By Steve Weinstein
By Devon Maloney
By Tessa Stuart
By Alison Flowers
By Albert Samaha
By Jesse Jarnow
By Eric Tsetsi
By Raillan Brooks
Looking around this courtroom, two and a half hours and a $39 Amtrak fare north of New York City, where four white cops are being tried for shooting a black man to death, one thing is clear: Even the black people here don't give a shit about Amadou Diallo.
Every trial's spectators are divided by affections for prosecution or defense, but this is all about race. You don't need a program to tell these affiliations apart; pigment sorts the crowd. The smaller number of whites are either pro-cop or media or presumed to be both. African Americans, their identities affirmed by buttons and Muslim caps, fill most of the seats in a county courthouse straight out of a Perry Mason set. Those who arrive late watch the proceedings on a pair of 30-inch NEC flat-screens in the overflow room next door. Those who can't fit and/or keep quiet hold their placards on a blocked-off street outside.
It's a cartoonish scene far removed from the outside world, where whites and blacks lead similar lives and (mostly) feel the same mix of horror and confusion at the death (murder?) of an innocent man. In this pomo crucible, black spectators suck in every defense fuckup like a touchdown or a home run and take every prosecutorial setback like a 19th shot to the back. It's the same for the whites, with opposite stimulus-response.
On Wednesday just before lunch, the defense team pulls a boner that may end up sending their broad-shouldered, fresh-faced clients for long stretches in that disproportionately black neighborhood called prison. They call Schrrie Elliott, a/k/a Scherie Elliot, a/k/a Denise Williams, Rikers Class of '94 (major: pharmaceutical science), as a hostile witness. Elliott told TV cameras a year ago that (a) someone had shouted "gun" just before the cops opened fire and (b) she couldn't believe how long Diallo, 22 years old and now gone forever, stayed standing after all those taxpayer-funded bullets began blasting holes through his vital organs.
The snotty white lawyers think they can outsmart this black ex-con ("past dealings with the law," as she puts it); they want her to say that the cops were justified in shooting Diallo because someone shouted "gun" (keep this in mind the next time you see a cop) and that they shot him so many times because the fucker just wouldn't die, like the killer in Scream 3. Schrrie Elliott breaks into tears and never lets up. She was directly across the street from Diallo's house, walking home from the subway on Westchester Avenue in the Soundview section of the Bronx, when she saw four plainclothesmen pull up in a red car. Supposedly on the lookout for a serial rapist, they got out and surrounded Diallo as he was about to go into his building. No "excuse me, sir, we'd like to ask you some questions." No "hey, nigger." No nothing. Just "gun," then mayhem, death, and for Ms. Elliott, a few minutes on the evening news (two networks).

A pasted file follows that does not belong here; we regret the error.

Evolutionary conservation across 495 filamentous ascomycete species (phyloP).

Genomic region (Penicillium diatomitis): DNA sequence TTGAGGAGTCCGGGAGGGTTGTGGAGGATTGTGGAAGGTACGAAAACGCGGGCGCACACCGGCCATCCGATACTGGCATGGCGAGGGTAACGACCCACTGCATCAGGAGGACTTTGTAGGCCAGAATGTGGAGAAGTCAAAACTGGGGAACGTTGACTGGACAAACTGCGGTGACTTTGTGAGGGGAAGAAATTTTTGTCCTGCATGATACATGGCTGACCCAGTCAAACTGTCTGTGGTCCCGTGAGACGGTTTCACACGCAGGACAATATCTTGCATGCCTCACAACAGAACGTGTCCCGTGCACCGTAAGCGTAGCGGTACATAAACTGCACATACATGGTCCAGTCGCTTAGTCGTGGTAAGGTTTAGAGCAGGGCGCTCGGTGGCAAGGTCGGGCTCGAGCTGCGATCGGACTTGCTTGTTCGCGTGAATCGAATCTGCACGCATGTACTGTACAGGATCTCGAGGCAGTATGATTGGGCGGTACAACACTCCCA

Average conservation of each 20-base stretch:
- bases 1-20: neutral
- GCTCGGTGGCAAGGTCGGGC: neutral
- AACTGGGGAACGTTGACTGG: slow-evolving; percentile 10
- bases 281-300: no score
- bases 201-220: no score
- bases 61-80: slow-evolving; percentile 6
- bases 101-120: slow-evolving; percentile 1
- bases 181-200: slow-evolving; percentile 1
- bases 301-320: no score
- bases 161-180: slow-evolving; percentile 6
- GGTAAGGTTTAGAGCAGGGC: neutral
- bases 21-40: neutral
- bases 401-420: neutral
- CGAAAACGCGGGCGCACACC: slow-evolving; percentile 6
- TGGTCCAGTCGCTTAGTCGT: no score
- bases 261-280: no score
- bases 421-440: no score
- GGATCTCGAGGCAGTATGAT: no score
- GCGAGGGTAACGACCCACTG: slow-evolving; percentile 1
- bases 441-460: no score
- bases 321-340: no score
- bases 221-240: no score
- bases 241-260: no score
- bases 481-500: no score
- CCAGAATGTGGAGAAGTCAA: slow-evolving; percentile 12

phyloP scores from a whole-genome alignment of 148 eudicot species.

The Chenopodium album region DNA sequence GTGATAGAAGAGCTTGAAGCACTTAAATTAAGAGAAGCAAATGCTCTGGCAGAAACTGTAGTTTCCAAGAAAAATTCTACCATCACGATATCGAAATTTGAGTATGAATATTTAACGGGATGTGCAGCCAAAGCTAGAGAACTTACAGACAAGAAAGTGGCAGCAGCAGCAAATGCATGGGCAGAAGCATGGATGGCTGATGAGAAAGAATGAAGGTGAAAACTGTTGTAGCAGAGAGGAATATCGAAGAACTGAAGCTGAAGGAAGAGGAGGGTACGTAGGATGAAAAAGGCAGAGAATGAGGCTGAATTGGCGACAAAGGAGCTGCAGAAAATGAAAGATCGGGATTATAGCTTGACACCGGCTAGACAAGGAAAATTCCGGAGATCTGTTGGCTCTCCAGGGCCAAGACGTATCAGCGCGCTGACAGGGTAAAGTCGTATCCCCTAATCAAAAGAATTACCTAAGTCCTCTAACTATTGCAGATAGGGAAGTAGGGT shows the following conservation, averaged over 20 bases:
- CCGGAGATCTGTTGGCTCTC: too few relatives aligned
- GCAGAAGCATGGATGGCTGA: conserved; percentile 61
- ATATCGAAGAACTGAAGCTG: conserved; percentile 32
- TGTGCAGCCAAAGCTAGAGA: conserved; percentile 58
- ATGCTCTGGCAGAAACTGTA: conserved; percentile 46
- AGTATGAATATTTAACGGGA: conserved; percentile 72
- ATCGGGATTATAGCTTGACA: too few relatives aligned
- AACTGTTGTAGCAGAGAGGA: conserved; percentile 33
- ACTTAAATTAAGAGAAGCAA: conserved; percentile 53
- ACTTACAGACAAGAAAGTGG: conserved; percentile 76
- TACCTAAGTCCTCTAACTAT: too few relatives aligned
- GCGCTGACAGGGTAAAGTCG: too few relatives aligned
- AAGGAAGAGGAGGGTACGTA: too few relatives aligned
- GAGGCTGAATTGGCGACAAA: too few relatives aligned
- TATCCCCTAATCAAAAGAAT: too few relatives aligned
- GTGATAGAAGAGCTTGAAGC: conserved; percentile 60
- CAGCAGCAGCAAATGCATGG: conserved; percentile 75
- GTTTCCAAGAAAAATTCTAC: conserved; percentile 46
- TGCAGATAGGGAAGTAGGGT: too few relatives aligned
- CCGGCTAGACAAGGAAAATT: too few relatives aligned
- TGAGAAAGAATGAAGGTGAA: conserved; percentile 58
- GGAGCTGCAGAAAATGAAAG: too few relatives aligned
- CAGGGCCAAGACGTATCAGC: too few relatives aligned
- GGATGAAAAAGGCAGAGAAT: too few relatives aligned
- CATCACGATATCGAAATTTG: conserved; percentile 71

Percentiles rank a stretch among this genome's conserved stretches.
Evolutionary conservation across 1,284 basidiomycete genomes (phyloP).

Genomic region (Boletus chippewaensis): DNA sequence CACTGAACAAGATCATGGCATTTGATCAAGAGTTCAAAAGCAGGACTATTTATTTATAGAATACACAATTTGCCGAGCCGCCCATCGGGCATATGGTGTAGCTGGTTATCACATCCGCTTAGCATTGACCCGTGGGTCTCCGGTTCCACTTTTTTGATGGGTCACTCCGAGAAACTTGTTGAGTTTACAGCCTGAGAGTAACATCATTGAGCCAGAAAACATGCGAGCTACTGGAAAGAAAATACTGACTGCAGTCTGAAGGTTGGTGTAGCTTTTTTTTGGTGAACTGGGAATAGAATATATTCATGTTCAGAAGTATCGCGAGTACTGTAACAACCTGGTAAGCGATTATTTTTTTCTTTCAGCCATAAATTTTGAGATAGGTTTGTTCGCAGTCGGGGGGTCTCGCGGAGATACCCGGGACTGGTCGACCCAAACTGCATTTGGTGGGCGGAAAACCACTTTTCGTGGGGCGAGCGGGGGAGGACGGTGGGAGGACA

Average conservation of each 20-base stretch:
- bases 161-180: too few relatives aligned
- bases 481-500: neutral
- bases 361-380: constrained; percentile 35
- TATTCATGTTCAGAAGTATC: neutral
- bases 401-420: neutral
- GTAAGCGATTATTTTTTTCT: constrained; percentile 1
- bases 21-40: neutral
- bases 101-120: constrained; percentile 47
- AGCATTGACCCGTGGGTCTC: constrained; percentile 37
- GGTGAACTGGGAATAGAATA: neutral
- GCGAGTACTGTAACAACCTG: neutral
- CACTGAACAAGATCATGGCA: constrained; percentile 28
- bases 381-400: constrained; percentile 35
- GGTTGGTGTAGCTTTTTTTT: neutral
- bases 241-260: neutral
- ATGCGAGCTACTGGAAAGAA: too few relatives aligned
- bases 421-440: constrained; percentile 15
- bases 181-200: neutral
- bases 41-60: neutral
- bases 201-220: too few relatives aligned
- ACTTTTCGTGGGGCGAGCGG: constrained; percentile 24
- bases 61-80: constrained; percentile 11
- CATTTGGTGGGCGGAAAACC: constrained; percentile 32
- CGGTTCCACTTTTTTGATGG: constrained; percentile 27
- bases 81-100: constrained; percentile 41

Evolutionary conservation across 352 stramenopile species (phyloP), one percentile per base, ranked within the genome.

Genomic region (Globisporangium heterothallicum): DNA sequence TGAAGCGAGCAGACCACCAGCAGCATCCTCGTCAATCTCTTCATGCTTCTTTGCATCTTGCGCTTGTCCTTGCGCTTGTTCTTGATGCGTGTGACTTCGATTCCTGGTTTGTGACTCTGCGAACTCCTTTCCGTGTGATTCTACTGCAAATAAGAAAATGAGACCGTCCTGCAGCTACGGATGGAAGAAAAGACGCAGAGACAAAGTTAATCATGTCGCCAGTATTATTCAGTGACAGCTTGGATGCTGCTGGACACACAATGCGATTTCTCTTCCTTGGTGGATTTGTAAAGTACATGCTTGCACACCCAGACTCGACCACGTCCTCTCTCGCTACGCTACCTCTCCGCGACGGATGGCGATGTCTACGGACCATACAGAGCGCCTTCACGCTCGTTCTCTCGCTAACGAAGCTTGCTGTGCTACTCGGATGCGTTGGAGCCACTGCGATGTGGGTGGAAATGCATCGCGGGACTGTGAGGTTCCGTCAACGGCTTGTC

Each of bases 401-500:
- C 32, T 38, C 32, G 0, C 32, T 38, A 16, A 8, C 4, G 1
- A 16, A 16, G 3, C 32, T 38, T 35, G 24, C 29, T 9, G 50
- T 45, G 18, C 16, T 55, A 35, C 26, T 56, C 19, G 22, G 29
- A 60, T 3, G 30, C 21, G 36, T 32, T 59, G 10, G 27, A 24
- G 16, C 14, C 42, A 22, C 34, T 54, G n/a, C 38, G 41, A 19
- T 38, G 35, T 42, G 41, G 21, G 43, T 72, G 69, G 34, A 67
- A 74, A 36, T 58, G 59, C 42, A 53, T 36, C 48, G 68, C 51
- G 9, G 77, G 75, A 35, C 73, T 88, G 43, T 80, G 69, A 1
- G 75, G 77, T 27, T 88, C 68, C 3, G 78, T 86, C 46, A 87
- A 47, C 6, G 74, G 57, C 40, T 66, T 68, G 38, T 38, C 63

The trouble is, Elliott maintains that one of the cops said "gun." She would know; she saw the whole thing. I believe her. The jury believes her too. You can tell.
Even the cops' discount lawyers know that this is bad. They try, but fail, to get Elliott's televised statements about Diallo staying up as the bullets hit him aired as evidence. She now says that Diallo went down right away, just as the coroner's report says must have happened, and that the lion's share of the 19 bullets that killed him hit him on the ground. (Another 22, fired at point-blank range, missed.) Everyone but the cops, who look dumb even for cops, understands what has just happened.
"They murdered him!" a middle-aged man wearing a kente-cloth cap bursts out. He's smiling fiercely. "Shut the fuck up or I'll throw you out of here," a pasty-faced court officer warns, one hand on his gun. His eyes slant downward, sullen and disgusted that his team is taking a beating. It's like that all around me. The blacks in the courtroom elbow each other, exchanging knowing grins. "Yeah!" an impossibly tall guy next to me whisper-shouts. I catch him slipping a Mini-Me high-five to his buddy on his other side. I expect someone to start the Wave any second. The whites (i.e., cop friends and cop relatives) slump into their oak benches, elegantly trimmed with 1920s bronze, and weigh whether it's worth missing the bottom of the ninth to avoid the crush to the Thruway toll plaza.
All I can think about is what catching 19 bullets from behind while trying to work the lock of your building's front door must feel like.
That's what relations between white and unwhite have finally come down to, 224 years after Jefferson forgot to write abolition into the Declaration of Independence: spectator sports. Amadou Diallo, No. 22 from Guinea, West Africa, permanently taken out of the game by four linebackers with impossibly wide torsos and full clips of 9mm ammunition. Enter Sharpton et al.the home team goes wild! They move the stadium upstate . . . fuck! So much for the home-field advantage. Thank God the cops' defensive line is full of morons.